Steps 1 & 3 deserve respectively, progresses in computer coverage of health care centre, and ethical consideration as to avoid risk concentration as well as discrimination of hepatitis C infected patients.

Step 2, have been applied in our GI endoscopy suite (5). It led us to the following first conclusion: "Health care providers and patients should be helped to avoid routine endoscopy overuse."

-References "“ 1- Ciancio A, Manzini P, Castagno F, D'Antico S, Reynaudo P, Coucourde L, et al. Digestive endoscopy is not a major risk factor for transmitting hepatitis C virus. Ann Intern Med. 2005;142:903-9. 2- Wenzel R P, Edmond MB Patient-to-patient transmission of hepatitis C virus. Ann Intern Med. 2005;142:940-1. & errata citation Ann Intern Med. 2005;142: XXX 3- Macedo de Oliveira A, White K, Leschinsky D, Beecham B, Vogt T, et al. An Outbreak of Hepatitis C Virus Infections among Outpatients at a Hematology / Oncology Clinic Ann Intern Med. 2005;142: 898-902. 4- Sicot C, Une contamination percoloscopique par le virus de l'hépatite C. Gastroenterol Clin Biol 2005;29:134-135, ( available at ) 5- René E, Vallot T, Vader JP, Croteau R, Helmreich R, Duval G, et al.« It has not yet occured, but might »:potential problems due to a routine endoscopy performed without clear indications for the procedure in a young adult. Am J Gastroenterol 2003; 98:S39.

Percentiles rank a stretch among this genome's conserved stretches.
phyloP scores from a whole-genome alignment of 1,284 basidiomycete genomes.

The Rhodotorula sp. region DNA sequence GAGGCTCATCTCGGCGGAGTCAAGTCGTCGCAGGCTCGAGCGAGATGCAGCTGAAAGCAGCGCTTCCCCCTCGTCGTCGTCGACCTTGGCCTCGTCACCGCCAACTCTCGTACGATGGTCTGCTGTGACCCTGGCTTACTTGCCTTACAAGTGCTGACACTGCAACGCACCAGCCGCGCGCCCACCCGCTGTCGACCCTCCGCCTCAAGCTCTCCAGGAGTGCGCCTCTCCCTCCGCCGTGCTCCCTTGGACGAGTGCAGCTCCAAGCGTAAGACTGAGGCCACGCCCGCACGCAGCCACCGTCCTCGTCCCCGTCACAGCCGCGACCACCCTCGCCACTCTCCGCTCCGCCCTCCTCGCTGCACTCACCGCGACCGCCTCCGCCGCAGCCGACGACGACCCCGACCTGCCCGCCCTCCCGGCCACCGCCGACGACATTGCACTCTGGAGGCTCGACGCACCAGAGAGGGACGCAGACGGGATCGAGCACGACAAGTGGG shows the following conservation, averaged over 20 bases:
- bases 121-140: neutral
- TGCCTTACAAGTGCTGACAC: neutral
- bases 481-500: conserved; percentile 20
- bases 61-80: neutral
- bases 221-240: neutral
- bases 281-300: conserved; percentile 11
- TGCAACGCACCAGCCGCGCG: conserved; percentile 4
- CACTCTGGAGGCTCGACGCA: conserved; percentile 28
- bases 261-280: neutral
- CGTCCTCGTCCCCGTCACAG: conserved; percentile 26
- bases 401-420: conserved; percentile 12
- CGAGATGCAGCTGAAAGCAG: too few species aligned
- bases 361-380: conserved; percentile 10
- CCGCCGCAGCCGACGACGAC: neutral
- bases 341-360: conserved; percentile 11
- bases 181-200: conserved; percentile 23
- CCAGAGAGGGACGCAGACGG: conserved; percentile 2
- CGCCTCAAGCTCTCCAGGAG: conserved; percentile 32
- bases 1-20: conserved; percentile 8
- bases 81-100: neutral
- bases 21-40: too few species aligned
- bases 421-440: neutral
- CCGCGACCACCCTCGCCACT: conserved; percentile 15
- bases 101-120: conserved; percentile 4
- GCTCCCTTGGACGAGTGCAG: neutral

Conflict of Interest:

None declared

Hygienic precautions rather than isolation , in order to prevent nosocomial HCV transmission
Posted on June 23, 2005
Michel Y Jadoul
Cliniques universitaires St Luc,Université catholique de Louvain
Conflict of Interest: None Declared

In their editorial (1), Wenzel and Edmond state that « all patients with vascular access lines should be considered vulnerable and should be shielded from an exposure to a roommate infected with a bloodborne pathogen". They quote a single study that reported a reduction from 6.8 % to 1 % of the yearly seroconversion rate of hemodialysis (HD) patients after the provision of dedicated space, equipment and nursing staff to isolate HCV (+) HD patients.